“Two dumb country boys.” That’s how Lem Ward liked to describe himself and his brother, Steve. They were born in the last years of the 19th century and lived in Crisfield. Both were barbers by trade, just like their father. They shared a shop, in fact. And for fun, they sang in a little barbershop quartet.
Darn if those two dumb country boys didn’t end up with a fancy schmancy museum named in their honor. It’s a pretty cool story, and the Ward Museum in Salisbury tells it very well.
In 1920, the two brothers started up a side business. During slow stretches in the barbershop, they would carve duck decoys and sell them to local hunters. The Ward Brothers did pretty well with their carving hobby for a couple of decades, but then cheaper, mass-produced plastic decoys started taking over the market in the 1950s.
The Wards responded to that turn of events by going into creative overdrive. In doing so, they helped to transform an increasingly obsolete old hunting tradition into a true and original American art form.
The museum, which stands on 4.5 acres next to picture-pretty Schumaker Pond, has the largest collection of wildfowl art in the world. It tells the story of the Ward brothers in an exhibit that re-creates the old workshop where Lem and Steve did their carving. There are three other permanent exhibits at the museum, including one that unfolds in a re-created wetland scene and explores the evolution of carving art over time, and another that showcases the different styles of decoy carving across North America. Pretty much all of the top carvers are represented here.
The biggest weekend of the year at the museum is in late April, when it hosts the Ward World Championship Wildfowl Carving Competition and Art Festival, with $60,000 in prize money up for grabs. Many winners from past years are on display year-round in the museum’s World Championship Gallery.
If you’ve got 15 minutes to spare, here is a well done short film about the Ward Brothers that was put together in a partnership between the Crisfield Heritage Foundation and the Ward Museum.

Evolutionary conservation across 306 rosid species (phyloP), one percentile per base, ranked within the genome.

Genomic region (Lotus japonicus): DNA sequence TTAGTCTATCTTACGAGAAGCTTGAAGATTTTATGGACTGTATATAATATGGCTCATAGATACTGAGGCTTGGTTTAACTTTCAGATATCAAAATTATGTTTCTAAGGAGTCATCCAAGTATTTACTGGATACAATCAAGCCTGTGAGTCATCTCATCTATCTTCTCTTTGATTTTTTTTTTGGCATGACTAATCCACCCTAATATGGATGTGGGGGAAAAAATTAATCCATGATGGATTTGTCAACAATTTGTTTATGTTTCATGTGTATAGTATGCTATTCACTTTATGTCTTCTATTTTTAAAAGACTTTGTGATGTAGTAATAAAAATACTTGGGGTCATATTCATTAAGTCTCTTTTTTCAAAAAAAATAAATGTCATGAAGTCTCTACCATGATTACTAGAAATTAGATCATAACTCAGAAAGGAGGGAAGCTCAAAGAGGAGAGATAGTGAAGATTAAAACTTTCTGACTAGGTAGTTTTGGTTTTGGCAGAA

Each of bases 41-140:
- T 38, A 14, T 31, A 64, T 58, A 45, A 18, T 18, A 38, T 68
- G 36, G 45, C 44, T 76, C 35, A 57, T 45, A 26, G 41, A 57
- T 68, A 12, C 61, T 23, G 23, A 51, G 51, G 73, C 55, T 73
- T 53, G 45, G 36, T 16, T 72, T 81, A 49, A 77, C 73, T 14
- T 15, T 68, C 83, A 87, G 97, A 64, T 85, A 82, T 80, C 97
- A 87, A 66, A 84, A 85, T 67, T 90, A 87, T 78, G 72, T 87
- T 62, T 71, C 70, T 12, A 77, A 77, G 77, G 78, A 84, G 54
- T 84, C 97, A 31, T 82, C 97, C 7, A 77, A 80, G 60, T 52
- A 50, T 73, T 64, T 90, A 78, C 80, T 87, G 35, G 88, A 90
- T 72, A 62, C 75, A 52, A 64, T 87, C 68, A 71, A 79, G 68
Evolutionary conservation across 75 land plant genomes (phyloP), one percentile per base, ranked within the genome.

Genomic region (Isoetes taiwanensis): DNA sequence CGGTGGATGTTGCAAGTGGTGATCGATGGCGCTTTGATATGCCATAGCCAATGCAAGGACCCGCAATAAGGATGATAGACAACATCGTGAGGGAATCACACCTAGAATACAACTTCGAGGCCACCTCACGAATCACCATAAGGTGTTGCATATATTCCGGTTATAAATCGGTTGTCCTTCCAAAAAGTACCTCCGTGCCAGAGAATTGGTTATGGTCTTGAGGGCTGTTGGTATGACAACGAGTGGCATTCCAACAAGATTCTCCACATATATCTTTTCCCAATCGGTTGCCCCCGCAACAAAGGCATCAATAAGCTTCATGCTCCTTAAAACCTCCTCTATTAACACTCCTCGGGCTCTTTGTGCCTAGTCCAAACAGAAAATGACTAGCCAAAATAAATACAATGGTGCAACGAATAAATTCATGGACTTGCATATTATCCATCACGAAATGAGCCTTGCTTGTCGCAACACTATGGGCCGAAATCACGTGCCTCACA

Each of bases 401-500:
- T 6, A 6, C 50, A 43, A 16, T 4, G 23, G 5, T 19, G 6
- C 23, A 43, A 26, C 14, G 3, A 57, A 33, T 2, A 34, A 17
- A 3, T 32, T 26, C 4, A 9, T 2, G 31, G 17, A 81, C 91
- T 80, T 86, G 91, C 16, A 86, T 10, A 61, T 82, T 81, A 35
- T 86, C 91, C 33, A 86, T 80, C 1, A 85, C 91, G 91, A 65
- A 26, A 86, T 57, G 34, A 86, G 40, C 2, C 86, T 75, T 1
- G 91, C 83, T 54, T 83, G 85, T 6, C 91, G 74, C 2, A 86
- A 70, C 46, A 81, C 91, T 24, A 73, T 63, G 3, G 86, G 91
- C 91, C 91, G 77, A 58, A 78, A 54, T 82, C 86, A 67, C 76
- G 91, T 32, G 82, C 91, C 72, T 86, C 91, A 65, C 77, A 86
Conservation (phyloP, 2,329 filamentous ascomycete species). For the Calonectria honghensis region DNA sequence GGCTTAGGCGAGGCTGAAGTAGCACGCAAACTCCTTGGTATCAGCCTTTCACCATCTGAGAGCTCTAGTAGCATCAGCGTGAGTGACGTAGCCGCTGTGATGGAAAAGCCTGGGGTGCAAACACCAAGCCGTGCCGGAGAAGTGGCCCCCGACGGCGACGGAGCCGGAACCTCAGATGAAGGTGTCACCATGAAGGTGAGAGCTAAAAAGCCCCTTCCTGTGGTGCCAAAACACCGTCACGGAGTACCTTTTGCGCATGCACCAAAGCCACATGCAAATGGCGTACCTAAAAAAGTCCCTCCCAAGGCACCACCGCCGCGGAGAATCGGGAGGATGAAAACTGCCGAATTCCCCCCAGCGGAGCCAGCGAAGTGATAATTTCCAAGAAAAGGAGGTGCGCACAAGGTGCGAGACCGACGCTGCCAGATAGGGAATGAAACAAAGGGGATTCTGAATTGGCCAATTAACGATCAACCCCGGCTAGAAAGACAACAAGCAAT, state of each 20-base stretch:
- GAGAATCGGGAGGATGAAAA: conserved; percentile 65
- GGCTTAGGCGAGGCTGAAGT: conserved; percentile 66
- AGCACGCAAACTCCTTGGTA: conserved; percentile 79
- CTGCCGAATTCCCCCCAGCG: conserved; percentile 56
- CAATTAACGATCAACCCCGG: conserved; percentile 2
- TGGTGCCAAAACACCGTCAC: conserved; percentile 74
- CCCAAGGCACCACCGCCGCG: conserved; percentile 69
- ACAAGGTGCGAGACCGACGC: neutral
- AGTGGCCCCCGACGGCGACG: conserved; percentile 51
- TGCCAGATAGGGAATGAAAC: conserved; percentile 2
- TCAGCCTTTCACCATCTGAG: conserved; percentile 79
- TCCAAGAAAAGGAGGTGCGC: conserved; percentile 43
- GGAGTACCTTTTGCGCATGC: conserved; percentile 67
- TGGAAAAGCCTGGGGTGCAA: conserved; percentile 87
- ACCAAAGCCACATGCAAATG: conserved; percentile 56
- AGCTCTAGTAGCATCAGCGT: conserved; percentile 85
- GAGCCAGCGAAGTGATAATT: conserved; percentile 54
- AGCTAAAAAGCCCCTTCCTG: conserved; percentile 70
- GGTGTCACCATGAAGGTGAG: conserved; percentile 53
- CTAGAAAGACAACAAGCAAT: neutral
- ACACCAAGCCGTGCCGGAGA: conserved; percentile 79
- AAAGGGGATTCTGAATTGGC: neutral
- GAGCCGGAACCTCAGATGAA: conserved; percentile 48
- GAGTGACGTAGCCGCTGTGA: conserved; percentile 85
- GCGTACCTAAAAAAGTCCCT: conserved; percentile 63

EVENT HEAD’S UP: The 2015 edition of the Ward World Championship Wildfowl Carving Competition and Art Festival will be held April 24, 25, and 26 at the convention center in Ocean City. Here are more details.
Before or after a visit to the museum, make the short drive over to gorgeous City Park to while away a couple of hours. Upon first sight of the park, you may find yourself wondering how this giant depression in the landscape came to be. Back in the 1800s, this was actually Humphrey’s Lake. But the lake drained away after a dam failed on May 29, 1909.
In 1925, the city of Salisbury bought the bottom of the old lake for $5,000. They transformed it into parkland in the early 1930s. Here is a story in which a seventysomething Salisbury native reminisces about her lifetime’s supply of fun memories about City Park.
A walking trail circumnavigates the park. Along the way are the requisite playgrounds and picnic areas. A stream popular with ducks and herons winds through the park. The Salisbury Zoo is right in the middle of the park, and I suspect you’ll be pleasantly surprised by what a nice job they do–the signature display involves a flock of pink flamingos. You can’t beat the price–admission is whatever you feel inclined to drop in the donation box.
Perdue Chicken is based in Salisbury, and the reason why I mention that in the context of City Park is that the park was the setting of the very first Frank Perdue it-takes-a-tough-man-to-make-a-tender-chicken television commercial. Watch it here. No, really: Watch it–it will make you smile.
Last not least: Here is a map that shows where City Park is located.
IN THE NEIGHBORHOOD:
• The minor-league Delmarva Shorebirds play at Perdue Stadium. They have an interesting little Eastern Shore Baseball Hall of Fame museum in the stadium that’s open either before games or by appointment.
• Entertainment at the nearby Wicomico Youth & Civic Center ranges from rodeos and monster trucks to concerts and touring Broadway shows.
• Here is a guide to dining, shopping, and events in Downtown Salisbury.
–Written by Jim Duffy
NOTES: The Ward brothers photo is on display at the Tawes Museum in Crisfield. The flamingo shot from the zoo is by Jill Jasuta. The museum exterior is by me, Jim Duffy.